‘THE Young Pope’ is an HBO ten-episode series that is definitely food for thought for us Catholics. This is pure fiction but it’s worth watching for many reasons, foremost of which is that Jude Law gives an astounding performance in the title role of a young cardinal in New York, Lenny Belardo, who becomes the first American Pope as Pius XIII.
His election is a big surprise as the original favorite for the position is Cardinal Spencer (James Cromwell), his very own mentor who becomes bitter when he lost in the papal election. Lenny learns from Cardinal Voiello (Silvio Orlando), the Vatican’s very traditional Secretary of State, that intrigues and machinations in the college of cardinals blocked Spencer’s elections because he’s perceived as ultra conservative.
They opted to vote for Lenny, who’s only in his 40s, thinking he’ll be a mere figurehead and they can easily manipulate him as their puppet. But it turns out that Lenny has a head of his own. He smokes, swears, works out in the gym, is hard-headed and just wants to shake things up.
And he is even more radically conservative than Spencer. In his first address as Pope, he challenges liberal traditions and practices in the Vatican, taking the church into an ultra conservative direction, causing an upheaval in and out of the Vatican.
He shuns publicity and refuses his pictures to be taken by anyone or any image of his being used in any form of merchandise to help augment Vatican’s income. “I do not have an image,” he proclaims. “I am no one. Only Christ exists!” So he wants everything only for the greater glory of God and no one else.
His main adviser is Sister Mary (Diane Keaton), a nun who raised him in an orphanage with a fellow orphan, Andrew Dussolier (Scott Shepherd), who himself becomes a cardinal in Honduras. Lenny has serious mommy and daddy issues because he cannot accept that his parents, who are hippies, just willingly abandoned him as a little boy. He admits that his radical religious views resulted from this and it’s his goal to meet his parents again.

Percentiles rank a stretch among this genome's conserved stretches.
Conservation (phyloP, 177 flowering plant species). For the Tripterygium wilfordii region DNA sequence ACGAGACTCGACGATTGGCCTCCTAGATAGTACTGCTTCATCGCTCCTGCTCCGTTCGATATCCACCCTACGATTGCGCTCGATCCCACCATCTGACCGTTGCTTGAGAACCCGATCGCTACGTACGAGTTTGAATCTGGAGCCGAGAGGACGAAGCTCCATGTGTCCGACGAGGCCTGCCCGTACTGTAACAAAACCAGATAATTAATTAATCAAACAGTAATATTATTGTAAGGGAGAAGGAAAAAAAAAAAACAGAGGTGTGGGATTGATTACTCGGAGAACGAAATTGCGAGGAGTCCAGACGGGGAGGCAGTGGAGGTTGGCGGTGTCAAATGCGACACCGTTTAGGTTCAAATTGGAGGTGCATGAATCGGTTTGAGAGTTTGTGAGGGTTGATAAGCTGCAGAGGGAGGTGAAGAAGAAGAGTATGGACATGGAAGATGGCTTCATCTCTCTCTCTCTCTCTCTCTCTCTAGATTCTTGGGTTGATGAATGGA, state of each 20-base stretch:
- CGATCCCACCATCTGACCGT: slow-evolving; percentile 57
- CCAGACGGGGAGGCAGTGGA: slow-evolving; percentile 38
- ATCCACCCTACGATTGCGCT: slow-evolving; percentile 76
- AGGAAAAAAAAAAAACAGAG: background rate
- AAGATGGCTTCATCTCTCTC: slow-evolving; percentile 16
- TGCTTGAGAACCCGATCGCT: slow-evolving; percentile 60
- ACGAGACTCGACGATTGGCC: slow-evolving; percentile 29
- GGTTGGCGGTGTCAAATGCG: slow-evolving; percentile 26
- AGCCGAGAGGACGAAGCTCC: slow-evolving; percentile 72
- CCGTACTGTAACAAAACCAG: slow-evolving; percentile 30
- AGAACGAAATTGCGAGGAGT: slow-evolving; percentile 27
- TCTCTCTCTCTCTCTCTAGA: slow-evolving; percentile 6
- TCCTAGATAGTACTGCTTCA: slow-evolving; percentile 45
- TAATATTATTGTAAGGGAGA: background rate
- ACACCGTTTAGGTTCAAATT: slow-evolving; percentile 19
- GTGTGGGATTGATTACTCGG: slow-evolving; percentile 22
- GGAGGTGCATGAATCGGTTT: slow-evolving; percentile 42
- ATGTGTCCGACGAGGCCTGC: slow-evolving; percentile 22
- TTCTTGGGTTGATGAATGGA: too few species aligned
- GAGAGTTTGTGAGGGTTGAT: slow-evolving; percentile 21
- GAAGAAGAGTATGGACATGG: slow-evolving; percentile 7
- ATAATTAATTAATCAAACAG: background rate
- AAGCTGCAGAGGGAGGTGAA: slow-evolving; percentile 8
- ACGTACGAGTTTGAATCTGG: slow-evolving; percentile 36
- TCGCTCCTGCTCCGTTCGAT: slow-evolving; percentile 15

Lenny is very dogmatic and demands total obeisance to God. “I don’t want any part-time believers,” he stresses. “I want great love stories. I want fanatics for God. Because fanaticism is love.” He tells people that they have forgotten God and that it is not up to God to prove His existence but it’s up to them to prove that God does not exist.
He is against homosexuality, refuses same sex marriages, wants to expel gay and pedophile priests from the church, shuns divorce and refuses confession to women who had an abortion. The other cardinals say his overbearing views will only alienate a lot of believers in the Catholic church and they plot his overthrow.
When Esther (Ludivine Sagnier), the wife of a Swiss guard, becomes close to him, his Machiavvelian conspirators follow them to take compromising pictures they might use against him. But it turns out Lenny just prays for Esther to conceive as she is childless. And she does eventually have a baby. More backstabbing obstructions and schemes are thrown Lenny’s way but somehow, he manages to elude all of them.
The series is written and directed by Paolo Sorrentino, the Italian auteur whose “The Great Beauty” won the best foreign language film Oscar in 2013. “The Young Pope” is so beautifully mounted and carefully crafted (Vatican interiors were recreated for key scenes, including the Sistine Chapel and its famous paintings) that it is just visually stunning and spectacular, with its humor mordantly funny.
Sorrentino spices up the thought-provoking series with scenes of disturbing surreal and feverish dreams, showing male and female nudity, and scenes of lavish church pageantry to the tune of modern electronic music. There are other layered elements that are left up for you to interpret yourself.
Someone sends a kangaroo to the Pope and he allows the huge animal to jump around the Vatican’s gardens. Diane Keaton as Sister Mary is seen wearing a shirt that says: “I’m a virgin, but this is an old shirt.” No doubt some Catholic diehards will find it all subversive.
Through it all, Jude Law is obviously having a blast playing the preening pope who admits that he knows he is incredibly handsome and has a cold and calculating stare. He can be cynical, arrogant and petulant in wanting to rock the boat, but still come out very sympathetic and charming. He sizzles devilishly in the scenes where he insults and humiliates his deceitful secretary of state. Needless to say, we really had fun watching “The Young Pope”. And we’re eager to watch its sequel, even if Jude Law is no longer there.Publication Source : People's Journal